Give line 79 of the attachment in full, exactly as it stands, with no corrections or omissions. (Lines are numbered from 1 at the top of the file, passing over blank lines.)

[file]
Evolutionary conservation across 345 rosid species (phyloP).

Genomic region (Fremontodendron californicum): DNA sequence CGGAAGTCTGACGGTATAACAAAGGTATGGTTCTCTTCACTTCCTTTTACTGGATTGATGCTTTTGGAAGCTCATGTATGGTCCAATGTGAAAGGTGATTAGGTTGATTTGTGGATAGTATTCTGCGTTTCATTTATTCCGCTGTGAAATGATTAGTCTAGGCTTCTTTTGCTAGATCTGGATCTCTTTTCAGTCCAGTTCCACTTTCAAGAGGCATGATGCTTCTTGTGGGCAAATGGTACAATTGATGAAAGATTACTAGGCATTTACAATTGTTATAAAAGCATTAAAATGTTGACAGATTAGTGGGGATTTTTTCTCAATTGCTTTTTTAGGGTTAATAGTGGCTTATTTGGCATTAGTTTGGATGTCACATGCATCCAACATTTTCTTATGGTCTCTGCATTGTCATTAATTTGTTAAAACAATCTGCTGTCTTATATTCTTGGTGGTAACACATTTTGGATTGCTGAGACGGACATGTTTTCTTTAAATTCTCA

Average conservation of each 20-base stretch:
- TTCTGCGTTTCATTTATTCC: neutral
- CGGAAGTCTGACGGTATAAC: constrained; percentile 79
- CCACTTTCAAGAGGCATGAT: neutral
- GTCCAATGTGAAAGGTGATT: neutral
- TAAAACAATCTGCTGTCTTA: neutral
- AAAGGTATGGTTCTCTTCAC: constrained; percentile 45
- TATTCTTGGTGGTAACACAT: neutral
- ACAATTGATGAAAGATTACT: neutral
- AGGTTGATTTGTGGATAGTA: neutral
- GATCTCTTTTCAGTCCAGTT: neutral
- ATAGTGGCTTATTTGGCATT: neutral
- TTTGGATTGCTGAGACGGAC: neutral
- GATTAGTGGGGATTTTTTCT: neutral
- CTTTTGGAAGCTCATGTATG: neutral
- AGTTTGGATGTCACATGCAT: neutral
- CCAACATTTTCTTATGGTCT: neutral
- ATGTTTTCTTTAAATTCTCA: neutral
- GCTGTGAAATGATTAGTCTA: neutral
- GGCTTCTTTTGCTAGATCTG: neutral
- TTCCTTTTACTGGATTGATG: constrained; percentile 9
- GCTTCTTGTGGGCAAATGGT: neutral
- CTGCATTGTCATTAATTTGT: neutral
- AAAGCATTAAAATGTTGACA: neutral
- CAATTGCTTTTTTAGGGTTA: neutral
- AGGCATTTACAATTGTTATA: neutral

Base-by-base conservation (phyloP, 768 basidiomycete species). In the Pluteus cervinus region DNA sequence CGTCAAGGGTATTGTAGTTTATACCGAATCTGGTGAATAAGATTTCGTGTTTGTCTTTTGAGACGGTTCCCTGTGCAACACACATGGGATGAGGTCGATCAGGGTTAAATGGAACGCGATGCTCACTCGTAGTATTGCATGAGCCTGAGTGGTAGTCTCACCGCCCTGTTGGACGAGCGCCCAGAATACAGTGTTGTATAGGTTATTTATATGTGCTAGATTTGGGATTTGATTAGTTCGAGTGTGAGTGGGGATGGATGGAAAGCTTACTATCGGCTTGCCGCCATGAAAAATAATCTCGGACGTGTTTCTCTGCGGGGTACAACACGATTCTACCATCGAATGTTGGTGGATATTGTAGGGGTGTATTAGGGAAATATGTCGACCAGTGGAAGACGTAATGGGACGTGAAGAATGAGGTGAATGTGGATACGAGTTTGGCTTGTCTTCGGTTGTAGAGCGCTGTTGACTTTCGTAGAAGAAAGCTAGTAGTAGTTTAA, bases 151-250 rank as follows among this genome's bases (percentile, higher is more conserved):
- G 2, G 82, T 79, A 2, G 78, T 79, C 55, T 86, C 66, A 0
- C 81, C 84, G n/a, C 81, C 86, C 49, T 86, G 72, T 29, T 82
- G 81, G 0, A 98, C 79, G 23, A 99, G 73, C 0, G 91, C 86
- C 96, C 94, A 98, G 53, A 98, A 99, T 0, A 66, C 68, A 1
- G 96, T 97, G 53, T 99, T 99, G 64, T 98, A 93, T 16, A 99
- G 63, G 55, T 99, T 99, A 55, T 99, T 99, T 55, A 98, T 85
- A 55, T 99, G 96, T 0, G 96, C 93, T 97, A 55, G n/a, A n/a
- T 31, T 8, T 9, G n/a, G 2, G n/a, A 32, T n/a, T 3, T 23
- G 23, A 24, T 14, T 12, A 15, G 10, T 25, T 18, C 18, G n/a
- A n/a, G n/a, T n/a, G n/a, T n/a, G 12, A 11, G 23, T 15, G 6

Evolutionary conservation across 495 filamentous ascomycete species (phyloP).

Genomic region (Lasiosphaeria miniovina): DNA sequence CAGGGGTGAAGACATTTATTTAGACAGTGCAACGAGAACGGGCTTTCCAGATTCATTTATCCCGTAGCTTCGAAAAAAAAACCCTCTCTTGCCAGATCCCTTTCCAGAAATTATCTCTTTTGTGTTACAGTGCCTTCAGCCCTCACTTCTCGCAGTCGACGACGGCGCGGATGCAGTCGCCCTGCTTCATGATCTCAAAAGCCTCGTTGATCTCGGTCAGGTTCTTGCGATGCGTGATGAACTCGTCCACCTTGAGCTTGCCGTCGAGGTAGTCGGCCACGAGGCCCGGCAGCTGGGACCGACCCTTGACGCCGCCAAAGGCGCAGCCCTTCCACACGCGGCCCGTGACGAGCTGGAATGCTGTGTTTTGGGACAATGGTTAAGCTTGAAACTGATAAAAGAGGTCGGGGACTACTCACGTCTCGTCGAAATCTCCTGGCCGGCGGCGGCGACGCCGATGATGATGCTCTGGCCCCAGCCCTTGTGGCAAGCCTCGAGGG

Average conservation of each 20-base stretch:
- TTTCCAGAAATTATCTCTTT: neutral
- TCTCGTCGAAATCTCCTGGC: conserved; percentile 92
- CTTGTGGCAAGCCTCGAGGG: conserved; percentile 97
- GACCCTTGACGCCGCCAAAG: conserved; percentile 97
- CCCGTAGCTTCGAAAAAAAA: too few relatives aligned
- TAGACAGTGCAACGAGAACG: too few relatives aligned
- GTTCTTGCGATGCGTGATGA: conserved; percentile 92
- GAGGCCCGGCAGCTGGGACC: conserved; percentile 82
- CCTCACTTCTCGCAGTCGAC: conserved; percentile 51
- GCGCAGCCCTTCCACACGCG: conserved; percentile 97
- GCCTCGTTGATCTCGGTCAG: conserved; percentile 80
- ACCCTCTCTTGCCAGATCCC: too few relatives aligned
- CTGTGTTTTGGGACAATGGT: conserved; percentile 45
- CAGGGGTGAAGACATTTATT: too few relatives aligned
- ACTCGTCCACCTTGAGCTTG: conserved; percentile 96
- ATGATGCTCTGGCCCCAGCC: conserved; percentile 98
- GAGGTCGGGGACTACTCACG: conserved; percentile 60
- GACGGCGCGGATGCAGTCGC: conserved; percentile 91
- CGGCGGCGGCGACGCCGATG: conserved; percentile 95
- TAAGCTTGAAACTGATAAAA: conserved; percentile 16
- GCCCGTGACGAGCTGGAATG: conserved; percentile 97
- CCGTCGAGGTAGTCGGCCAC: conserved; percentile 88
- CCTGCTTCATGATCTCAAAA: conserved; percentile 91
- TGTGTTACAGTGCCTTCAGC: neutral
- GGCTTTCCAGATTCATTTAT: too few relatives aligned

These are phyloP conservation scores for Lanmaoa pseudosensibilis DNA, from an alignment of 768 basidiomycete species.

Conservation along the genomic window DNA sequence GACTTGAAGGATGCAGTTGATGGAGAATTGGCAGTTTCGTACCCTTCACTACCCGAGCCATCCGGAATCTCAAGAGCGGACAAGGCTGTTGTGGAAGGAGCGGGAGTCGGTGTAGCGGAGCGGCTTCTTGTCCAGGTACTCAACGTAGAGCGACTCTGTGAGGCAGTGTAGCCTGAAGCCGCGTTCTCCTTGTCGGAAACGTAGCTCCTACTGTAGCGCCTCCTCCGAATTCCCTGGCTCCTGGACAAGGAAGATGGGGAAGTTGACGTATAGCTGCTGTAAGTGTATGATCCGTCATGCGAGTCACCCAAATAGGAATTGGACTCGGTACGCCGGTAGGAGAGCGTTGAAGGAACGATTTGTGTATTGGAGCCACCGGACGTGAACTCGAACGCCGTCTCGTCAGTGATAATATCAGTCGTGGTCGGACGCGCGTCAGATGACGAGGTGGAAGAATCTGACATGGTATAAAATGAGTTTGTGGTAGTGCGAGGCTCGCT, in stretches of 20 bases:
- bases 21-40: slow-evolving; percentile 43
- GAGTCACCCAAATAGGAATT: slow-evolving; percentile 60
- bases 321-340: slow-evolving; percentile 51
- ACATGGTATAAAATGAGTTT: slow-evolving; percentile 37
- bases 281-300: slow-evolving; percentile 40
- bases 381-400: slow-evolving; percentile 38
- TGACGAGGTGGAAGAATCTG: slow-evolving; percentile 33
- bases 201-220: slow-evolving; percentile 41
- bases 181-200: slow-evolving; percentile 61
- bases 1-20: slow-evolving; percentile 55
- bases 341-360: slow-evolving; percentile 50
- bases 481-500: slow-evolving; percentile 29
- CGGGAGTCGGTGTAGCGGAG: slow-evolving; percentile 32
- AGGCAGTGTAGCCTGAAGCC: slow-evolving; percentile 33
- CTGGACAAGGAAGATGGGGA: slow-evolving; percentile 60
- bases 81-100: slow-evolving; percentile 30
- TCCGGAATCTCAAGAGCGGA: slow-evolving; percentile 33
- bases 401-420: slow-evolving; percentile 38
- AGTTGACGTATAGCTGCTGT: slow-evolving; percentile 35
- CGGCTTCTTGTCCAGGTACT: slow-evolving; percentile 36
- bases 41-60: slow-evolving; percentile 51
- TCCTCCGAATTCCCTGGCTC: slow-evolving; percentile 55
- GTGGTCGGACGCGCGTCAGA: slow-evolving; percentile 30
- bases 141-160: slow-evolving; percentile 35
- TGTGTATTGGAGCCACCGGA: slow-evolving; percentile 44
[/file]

- bases 1-20: slow-evolving; percentile 55